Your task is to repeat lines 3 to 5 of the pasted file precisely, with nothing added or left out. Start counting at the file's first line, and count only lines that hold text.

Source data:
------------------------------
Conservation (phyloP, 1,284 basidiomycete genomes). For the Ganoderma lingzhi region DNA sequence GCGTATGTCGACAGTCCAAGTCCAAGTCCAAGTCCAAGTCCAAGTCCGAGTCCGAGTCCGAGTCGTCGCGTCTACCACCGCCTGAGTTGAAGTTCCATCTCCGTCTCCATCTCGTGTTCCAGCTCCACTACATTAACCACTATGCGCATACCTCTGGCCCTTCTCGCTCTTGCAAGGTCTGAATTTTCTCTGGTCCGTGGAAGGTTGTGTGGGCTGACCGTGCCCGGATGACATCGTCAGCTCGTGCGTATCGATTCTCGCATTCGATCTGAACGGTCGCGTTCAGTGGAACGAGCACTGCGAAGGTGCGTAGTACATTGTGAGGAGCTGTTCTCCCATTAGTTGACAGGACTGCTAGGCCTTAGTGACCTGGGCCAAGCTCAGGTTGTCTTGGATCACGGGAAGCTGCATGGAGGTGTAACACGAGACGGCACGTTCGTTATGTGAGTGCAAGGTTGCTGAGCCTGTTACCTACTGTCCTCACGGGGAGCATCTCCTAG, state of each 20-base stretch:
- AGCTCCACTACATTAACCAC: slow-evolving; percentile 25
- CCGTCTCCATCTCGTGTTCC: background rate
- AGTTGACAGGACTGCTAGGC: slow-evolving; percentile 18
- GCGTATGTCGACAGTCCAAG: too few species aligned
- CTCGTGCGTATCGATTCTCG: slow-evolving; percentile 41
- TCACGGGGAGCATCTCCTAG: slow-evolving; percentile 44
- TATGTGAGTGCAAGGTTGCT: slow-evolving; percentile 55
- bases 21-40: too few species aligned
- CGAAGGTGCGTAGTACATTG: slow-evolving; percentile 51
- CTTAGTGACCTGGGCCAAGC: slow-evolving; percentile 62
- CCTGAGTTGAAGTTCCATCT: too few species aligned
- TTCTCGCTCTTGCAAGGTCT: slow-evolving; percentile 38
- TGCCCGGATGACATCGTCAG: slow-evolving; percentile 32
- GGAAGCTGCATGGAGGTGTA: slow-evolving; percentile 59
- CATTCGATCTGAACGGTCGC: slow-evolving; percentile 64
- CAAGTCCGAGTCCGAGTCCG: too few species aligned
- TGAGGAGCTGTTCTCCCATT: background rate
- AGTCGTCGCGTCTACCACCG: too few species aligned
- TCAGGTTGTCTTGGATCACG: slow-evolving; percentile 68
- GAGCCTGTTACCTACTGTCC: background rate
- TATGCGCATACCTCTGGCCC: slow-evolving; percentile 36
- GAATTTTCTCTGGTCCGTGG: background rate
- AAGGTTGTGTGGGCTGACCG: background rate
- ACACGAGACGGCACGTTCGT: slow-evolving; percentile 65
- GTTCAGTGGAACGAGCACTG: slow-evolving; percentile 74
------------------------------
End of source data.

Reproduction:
- CCGTCTCCATCTCGTGTTCC: background rate
- AGTTGACAGGACTGCTAGGC: slow-evolving; percentile 18
- GCGTATGTCGACAGTCCAAG: too few species aligned